Dragon Ball Z Movie Collection Four Review

Dragon Ball Z: Movie 7 “Super Android 13” (known in Japan as “Extreme Battle!! The Three Great Super Saiyans”, which you have to at least admit is bit more inventive) was first shown in Japanese theatres in July 1992, around the same time Piccolo and Android 17 were fighting each other on the TV show. This means film-wise there aren’t a lot of new powers on show here that weren’t featured in the previous film, but does mean Future Trunks, one of the most popular characters in the series as a whole, has a prominent role.

The plot is rather simple. Much like the last two movies were “Frieza was good, let’s give people a chance to pay money to see more”, Movie 7 is “Future Trunks and the Androids are a popular thing at the moment, let’s just do that again.” It literally opens with a recap of Android 17 killing Dr. Gero from the original plotline, but then we see deep underneath Gero’s lab are pods containing Androids 13, 14 and 15… who are seemingly completely obedient and extremely powerful, which makes you wonder why Gero activated the potentially mutinous 17 and 18 first, really… Anyway, it is implied that Gero’s computer continued work on 13-15, though, given everyone’s looks, it clearly didn’t take the machine long to finish them up and they soon arrive in the middle of a busy town to find Goku, who is out shopping and eating lunch with his family and friends.

That’s pretty much your plot! The Androids are led to an icy wasteland so innocents don’t get hurt, and soon Goku is battling the titular (in the US) Android 13 while Trunks and eventually a jumping-in Vegeta fight the other two. After several minutes of being beaten back, the three Saiyans finally decide to turn Super Saiyan, creating the titular (in Japan) three Super Saiyans. Eventually 13 fuses with 14 and 15 and become a horrible blue and orange, Vegeta-hairlined monstrosity to lead to the big end-fight. It’s a fun film; it doesn’t waste time in just giving you some new fights with three popular characters (plus some brief appearances from the likes of Gohan and Piccolo).

Dragon Ball Z: Movie 9 “Bojack Unbound” (known is Japan as “The Galaxy at the Brink!! The Super Incredible Guy” … yeah okay, the US title wins this round) was released once again in July, but the following year … in 1993 (I suspect you could have worked that one out, but I still felt the need to write it) the same month where the whole Androids/Cell arc was airing its final few episodes. This means everyone has their abilities from the arc as a whole, in fact this is one of the films that can pretty easily fit into the established timeline (along with Movie 1), with one small hole.

A special “Galaxy wide” tournament is held by Mr. Satan and several key characters decide to enter. Future Trunks is back, but it’s stated in dialogue that he returned to tell everyone he had defeated the Androids and restored peace to his future, something he said he’d do (and in an alternate timeline was killed by Cell just before doing so) so that still fits. Vegeta doesn’t enter because he doesn’t see the point in fighting now Goku is dead (something he hinted at after Cell’s death, but was never really explored in the manga/show) and Gohan has his latest Super Saiyan 2 form, though he doesn’t know how to achieve it at will (which makes sense based on past experiences with new forms). So really the only thing stopping it from making perfect sense is scenes with Goku and King Kai in the afterlife, living in a wooden house along Snake Way, which, in the anime at least, is shown to have been something they did right away after his death and then leave a matter of hours later. It’s a small hole, but it’s undeniably there. Maybe this is canon to the manga, but not the show! Or maybe it’s just another film that happens to be set at a time in between arcs, making it fit naturally. Who knows?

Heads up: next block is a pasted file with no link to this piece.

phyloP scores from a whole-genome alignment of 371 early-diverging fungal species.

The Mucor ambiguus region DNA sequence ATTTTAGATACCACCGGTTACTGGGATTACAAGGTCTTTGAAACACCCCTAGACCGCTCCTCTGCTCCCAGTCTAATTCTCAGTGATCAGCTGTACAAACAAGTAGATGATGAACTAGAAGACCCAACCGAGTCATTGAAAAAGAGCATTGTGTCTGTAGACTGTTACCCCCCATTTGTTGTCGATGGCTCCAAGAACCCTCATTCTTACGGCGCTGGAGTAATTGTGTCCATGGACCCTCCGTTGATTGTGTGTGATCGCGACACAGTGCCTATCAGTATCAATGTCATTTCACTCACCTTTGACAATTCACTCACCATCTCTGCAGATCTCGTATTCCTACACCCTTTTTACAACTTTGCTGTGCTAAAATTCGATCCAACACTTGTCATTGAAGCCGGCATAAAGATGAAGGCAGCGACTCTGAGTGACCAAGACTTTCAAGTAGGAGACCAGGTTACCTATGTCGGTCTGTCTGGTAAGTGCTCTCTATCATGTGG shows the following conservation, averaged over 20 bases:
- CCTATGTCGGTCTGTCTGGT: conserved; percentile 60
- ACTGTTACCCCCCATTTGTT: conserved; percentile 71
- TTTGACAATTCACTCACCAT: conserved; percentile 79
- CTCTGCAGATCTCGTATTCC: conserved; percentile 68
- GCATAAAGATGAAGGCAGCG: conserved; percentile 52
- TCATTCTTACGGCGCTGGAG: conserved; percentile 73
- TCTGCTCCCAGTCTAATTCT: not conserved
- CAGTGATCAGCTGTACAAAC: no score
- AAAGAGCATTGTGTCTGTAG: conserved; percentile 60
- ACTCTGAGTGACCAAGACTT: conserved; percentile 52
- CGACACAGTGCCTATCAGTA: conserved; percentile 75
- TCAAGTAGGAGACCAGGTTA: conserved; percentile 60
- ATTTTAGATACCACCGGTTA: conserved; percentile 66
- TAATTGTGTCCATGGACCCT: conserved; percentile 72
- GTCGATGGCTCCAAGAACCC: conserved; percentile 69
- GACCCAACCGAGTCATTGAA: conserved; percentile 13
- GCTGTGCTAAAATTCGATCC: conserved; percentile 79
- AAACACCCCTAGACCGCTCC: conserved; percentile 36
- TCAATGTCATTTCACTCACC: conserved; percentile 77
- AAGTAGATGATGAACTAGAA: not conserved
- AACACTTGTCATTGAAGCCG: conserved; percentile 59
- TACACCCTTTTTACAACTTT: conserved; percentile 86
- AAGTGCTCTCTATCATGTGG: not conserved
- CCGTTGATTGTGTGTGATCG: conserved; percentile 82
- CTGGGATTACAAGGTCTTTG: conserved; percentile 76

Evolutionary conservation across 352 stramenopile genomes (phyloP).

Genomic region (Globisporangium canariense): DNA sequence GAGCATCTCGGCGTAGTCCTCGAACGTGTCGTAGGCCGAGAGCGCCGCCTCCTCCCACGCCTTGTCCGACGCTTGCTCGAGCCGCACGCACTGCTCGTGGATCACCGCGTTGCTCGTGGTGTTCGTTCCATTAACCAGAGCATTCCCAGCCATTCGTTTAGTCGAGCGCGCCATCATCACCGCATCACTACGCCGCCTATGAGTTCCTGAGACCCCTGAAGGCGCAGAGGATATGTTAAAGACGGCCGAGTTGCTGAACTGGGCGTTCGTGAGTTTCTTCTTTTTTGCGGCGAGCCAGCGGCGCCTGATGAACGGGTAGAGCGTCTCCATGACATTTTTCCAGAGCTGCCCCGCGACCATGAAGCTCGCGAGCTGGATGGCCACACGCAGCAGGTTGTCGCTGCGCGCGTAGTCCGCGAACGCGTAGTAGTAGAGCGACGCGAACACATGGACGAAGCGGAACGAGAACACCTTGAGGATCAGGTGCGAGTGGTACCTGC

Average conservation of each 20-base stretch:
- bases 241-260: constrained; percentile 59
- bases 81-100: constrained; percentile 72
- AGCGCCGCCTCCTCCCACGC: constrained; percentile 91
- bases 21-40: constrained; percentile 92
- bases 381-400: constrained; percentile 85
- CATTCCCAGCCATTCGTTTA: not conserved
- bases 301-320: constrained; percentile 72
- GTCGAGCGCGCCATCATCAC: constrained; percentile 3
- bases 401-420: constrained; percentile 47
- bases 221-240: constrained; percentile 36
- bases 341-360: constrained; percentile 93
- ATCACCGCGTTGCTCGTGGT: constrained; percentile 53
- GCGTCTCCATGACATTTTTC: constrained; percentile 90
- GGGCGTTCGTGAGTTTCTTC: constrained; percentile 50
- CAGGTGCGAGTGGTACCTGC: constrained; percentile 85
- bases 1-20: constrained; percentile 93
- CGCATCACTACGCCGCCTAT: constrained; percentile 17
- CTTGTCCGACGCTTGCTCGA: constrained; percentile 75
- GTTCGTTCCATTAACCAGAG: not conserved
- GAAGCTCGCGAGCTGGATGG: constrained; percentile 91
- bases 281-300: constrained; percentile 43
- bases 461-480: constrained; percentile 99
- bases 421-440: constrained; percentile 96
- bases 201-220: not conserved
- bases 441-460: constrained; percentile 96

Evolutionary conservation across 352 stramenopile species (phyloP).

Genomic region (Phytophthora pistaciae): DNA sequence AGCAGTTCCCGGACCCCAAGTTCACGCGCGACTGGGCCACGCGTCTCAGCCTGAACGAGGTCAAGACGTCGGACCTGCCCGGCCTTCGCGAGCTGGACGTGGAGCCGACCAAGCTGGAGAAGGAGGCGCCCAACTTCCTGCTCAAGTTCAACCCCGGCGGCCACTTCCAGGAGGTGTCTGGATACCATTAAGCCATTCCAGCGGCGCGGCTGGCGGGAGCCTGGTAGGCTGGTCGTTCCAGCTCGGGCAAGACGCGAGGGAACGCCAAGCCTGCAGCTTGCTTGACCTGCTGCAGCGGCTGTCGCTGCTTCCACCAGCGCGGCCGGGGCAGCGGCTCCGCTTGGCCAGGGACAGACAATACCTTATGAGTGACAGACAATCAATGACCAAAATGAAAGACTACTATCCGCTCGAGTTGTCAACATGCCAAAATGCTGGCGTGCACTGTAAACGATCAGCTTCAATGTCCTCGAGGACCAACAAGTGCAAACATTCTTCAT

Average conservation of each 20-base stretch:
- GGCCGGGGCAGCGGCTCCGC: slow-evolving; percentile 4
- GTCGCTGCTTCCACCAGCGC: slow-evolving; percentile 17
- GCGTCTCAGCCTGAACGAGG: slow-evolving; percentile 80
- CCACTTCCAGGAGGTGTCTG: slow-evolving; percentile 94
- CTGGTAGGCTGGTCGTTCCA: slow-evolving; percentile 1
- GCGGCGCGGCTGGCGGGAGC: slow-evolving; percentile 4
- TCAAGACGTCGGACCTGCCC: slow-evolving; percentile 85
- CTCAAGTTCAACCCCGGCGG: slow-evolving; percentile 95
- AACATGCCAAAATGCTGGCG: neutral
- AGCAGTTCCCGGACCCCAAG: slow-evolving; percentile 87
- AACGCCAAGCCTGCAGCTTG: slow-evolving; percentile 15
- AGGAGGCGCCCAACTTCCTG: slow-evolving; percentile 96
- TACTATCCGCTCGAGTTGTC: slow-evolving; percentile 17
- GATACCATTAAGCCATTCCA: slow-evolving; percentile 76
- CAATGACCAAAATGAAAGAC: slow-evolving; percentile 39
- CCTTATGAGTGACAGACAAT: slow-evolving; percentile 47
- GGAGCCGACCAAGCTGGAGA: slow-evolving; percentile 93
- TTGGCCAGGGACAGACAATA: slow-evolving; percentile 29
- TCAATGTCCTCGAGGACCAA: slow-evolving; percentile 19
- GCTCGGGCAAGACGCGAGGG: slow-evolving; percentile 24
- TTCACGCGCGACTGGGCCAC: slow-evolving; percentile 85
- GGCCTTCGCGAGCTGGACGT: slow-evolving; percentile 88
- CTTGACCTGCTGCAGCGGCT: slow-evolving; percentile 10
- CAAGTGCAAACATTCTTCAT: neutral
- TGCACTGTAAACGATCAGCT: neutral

The tournament is a strange one, with battle royal phases and traditional phases (one fight featuring Tien vs. Future Trunks, giving the three-eyed human one last bit of movie glory after his last appearance in Movie 3) before the top competitors are sent to do battle with “evil aliens” which were supposed to be people in suits, but end up being actual aliens and space pirates to boot! Bojack and his crew were, somehow, sealed beneath King Kai’s planet, and when Cell self-destructed and destroyed it, they were set free. From here it turns into a regular movie, with plenty of fight scenes, Vegeta getting his mojo back, and a finale that sees Gohan re-achieve his Super Saiyan 2 powers in time to re-enact his one-punch kill-fest from the Cell Arc. Obviously a key difference here is the lack of Goku physically taking part, well, pretty much, although he does still feature heavily, but otherwise it starts off with a unique spin, but it soon becomes standard action-heavy fun.

As is the standard with these releases, the only bonus are some trailers, and that’s it. So, should you pick up this “movie pack”? Yeah! If you’re in the right mood, they’re both good examples of well animated action, now with nice and brightly cleaned-up pictures. I mean, don’t buy them if you’re looking for character development, plot or any kind of … writing, but if you just want two 45-minute slices of action, these are two of the better examples to be found in the first 13 DBZ movies.

8 / 10

Cold Cobra

Having watched anime since it was airing late night on the Sci-Fi channel in the late 90s, I consider myself... someone who's watched a lot of anime, and then got hired to write reviews about them. Hooray!

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